Due to numerous exploits that have defeated two-factor authentication, either by social engineering, remote access Trojans or various HTML injection techniques, many IT departments now want more than a second factor to protect their most sensitive logins and assets.
In the three years since we last reviewed two-factor authentication products, the market has responded, evolving toward what is now being called multi-factor authentication or MFA, featuring new types of tokens.
For this review, we looked at nine products, five that were included in our 2013 review, and four newcomers. Our returning vendors are RSA’s Authentication manager, SafeNet’s Authentication Service (which has been acquired by Gemalto), Symantec VIP, Vasco Identikey Authorization Server, and TextPower’s SnapID app. Our first-timers are NokNok Labs S3 Authentication Suite, PistolStar PortalGuard, Yubico’s Yubikey and Voice Biometrics Group Verification Services Platform.
Not all of these products are for the same purpose and a few are more akin to toolkits for application developers rather than turnkey enterprise products. For this reason, we’re not picking a winner or handing out scores. But we think all are worthy of inclusion in this review as representative of where the MFA market is heading. In addition, if you want to stay on top of MFA developments, we recommend you follow our Twitter list here.
How we tested MFA products
We asked vendors to submit a variety of their tokens to access their identity management service. Included in this option were software that made use of the SMS-based phone network, ran as an app on a smartphone, or some other mechanism other than the traditional one-time password hardware token.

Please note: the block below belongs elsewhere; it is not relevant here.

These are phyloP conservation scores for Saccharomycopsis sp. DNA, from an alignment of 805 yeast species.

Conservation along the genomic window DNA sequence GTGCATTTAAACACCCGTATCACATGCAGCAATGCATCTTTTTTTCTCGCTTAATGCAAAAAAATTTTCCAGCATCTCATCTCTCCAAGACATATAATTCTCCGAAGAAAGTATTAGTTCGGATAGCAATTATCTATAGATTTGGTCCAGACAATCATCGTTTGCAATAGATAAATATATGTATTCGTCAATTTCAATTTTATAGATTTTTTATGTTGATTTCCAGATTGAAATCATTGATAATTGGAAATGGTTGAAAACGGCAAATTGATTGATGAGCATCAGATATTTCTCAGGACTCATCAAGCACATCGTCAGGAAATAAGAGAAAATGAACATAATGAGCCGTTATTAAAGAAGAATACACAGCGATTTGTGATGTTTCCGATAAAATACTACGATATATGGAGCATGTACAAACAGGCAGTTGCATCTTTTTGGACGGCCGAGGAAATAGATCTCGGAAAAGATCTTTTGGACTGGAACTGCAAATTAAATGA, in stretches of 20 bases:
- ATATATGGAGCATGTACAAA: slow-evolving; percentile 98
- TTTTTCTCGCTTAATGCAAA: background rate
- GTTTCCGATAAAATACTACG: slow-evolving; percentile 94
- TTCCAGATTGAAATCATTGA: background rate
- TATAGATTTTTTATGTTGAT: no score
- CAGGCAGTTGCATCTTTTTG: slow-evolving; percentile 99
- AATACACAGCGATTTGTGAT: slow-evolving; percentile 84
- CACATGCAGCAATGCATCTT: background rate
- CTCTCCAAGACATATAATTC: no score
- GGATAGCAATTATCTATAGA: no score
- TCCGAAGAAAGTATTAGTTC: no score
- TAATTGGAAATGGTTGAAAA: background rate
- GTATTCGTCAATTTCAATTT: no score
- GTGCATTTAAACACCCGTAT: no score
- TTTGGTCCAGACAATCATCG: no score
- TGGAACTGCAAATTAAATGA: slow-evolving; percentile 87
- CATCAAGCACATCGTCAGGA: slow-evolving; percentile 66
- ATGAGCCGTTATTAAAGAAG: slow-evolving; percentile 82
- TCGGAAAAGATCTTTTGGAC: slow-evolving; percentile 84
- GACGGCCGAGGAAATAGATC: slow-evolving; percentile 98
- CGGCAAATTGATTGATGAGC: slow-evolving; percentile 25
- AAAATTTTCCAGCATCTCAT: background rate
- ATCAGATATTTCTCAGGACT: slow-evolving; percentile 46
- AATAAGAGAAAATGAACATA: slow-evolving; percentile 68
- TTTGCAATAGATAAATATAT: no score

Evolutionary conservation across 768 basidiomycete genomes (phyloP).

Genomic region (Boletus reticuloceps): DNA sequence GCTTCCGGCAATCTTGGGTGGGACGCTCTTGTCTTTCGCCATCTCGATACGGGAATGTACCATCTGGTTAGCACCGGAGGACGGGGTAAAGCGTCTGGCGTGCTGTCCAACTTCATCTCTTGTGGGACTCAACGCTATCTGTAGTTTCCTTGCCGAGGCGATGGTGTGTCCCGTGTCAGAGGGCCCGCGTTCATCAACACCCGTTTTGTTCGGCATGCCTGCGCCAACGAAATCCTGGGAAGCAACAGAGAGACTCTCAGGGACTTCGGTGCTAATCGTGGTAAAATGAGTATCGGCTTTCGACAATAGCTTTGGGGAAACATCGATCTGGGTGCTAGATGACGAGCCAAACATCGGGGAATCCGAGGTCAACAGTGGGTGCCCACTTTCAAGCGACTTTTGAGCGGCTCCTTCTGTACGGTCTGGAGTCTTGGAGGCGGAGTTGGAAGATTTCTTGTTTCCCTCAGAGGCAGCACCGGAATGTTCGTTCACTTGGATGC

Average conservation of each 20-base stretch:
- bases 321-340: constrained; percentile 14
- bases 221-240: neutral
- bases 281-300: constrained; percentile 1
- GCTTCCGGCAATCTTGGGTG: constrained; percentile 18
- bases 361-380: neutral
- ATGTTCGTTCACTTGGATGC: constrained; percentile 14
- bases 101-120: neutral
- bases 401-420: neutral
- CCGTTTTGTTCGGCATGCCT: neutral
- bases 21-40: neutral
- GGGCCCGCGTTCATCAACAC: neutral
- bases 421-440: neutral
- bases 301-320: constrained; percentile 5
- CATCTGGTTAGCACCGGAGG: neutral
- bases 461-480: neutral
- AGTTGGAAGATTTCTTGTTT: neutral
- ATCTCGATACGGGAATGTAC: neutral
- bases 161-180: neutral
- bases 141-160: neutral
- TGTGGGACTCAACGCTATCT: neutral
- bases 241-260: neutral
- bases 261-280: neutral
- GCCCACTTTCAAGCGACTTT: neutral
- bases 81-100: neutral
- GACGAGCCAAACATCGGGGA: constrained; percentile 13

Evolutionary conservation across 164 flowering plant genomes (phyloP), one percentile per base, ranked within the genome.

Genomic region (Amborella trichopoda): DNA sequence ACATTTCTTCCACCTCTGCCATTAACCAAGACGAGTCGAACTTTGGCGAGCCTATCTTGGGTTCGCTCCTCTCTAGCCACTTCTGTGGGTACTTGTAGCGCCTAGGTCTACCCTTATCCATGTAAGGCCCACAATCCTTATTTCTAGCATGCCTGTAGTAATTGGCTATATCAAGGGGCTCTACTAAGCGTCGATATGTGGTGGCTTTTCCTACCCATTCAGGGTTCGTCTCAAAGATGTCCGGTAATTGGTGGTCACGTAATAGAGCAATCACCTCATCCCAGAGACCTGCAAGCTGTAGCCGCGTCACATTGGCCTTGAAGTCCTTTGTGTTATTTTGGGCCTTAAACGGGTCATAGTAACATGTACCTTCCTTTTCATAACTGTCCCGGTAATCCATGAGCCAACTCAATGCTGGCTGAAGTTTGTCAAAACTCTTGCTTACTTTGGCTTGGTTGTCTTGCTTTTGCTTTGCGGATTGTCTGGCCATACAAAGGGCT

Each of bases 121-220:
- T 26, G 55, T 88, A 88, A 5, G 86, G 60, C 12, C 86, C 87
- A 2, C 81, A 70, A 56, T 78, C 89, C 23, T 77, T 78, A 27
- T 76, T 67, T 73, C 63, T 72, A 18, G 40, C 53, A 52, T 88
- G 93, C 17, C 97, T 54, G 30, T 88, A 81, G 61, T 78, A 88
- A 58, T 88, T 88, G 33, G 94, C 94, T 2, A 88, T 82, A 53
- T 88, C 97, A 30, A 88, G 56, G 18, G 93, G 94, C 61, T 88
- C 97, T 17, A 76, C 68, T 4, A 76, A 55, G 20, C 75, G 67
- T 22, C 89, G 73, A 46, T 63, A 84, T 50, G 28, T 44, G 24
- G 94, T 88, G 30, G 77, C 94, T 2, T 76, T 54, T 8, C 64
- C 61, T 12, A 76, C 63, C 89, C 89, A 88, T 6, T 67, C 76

+ ALSO ON NETWORK WORLD Multi-factor authentication goes mainstream +
We tested these tokens in a variety of situations, such as logins to a VPN, a Web service such as Google Docs, and Microsoft Windows Active Directory and Internet Information servers. Where we needed to install software, we used a Windows 2008 Server. We logged into these applications via a Windows 7 and 10 desktops and also used several smartphones and tablets including iPhones and a Google Pixel C Android tablet.
As with our prior review, we looked at similar metrics for each product. Sadly, no single product excelled in all areas, but here are some general conclusions.
Enterprise management and value
The administrative interfaces of all of the products were complex to navigate and will require some support and training to understand their workflows and operations. All of the products we tested could use substantial UI makeovers to simplify them, with Vasco being the worst offender.
When it comes to balancing the number of features offered and the price, SafeNet delivered the best value.
How secure apps are built
We were interested in examining the APIs that enable enterprise app developers to incorporate their solution directly, and how to configure and debug these installations.
TextPower, SafeNet and Yubico do a great job of documenting their APIs and posting them online. Many of the older MFA vendors are still stuck in the past where you first have to become a customer to gain access to this documentation, or hunt for it inside a particular PDF manual.
The end user experience
We looked at how the multiple factors come into play during the user login process, and how cumbersome/easy are they to enter. With some products, such as Symantec and Vasco, you can set up multiple token types, and then choose at login time whichever one is more convenient.
+ RELATED: 5 trends shaking up multi-factor authentication +
We also looked at the procedures involved in bypassing the MFA token if it isn't working or if you leave it at home. Most vendors now have some kind of Web-based self-service user portal for this recovery or on-boarding process.